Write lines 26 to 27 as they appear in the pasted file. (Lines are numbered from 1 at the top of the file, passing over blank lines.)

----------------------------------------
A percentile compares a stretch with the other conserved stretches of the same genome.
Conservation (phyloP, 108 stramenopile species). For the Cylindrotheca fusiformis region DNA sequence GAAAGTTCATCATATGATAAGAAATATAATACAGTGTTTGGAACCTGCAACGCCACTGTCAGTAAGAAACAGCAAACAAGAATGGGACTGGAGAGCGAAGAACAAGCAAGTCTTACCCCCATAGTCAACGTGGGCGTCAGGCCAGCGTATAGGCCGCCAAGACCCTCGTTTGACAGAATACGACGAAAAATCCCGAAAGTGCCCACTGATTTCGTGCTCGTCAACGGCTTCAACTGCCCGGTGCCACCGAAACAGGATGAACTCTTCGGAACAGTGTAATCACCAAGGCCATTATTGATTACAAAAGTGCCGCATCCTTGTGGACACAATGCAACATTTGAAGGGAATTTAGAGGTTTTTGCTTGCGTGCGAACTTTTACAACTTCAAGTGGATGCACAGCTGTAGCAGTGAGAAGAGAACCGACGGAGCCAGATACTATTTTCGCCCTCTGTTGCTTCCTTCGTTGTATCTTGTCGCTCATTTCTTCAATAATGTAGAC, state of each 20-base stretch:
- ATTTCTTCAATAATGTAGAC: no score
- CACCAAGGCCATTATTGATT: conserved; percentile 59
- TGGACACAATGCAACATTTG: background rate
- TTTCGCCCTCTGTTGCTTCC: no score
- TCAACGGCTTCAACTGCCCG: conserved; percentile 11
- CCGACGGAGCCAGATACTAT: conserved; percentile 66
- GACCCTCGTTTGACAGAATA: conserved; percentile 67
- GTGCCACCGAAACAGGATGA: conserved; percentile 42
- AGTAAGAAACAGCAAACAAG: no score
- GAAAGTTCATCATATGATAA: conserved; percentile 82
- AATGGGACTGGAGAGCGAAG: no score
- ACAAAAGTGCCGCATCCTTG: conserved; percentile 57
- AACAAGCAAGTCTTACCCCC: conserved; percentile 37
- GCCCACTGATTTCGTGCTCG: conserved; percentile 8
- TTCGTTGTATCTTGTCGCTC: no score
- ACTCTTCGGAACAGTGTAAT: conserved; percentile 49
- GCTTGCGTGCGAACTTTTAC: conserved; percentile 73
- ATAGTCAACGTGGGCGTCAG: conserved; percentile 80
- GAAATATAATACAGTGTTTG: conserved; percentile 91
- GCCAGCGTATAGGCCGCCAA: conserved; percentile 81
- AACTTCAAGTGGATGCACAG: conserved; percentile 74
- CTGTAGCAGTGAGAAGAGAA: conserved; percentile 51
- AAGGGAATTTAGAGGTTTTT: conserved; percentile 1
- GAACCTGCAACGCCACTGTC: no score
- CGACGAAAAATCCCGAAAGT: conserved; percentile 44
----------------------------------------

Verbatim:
- GAACCTGCAACGCCACTGTC: no score
- CGACGAAAAATCCCGAAAGT: conserved; percentile 44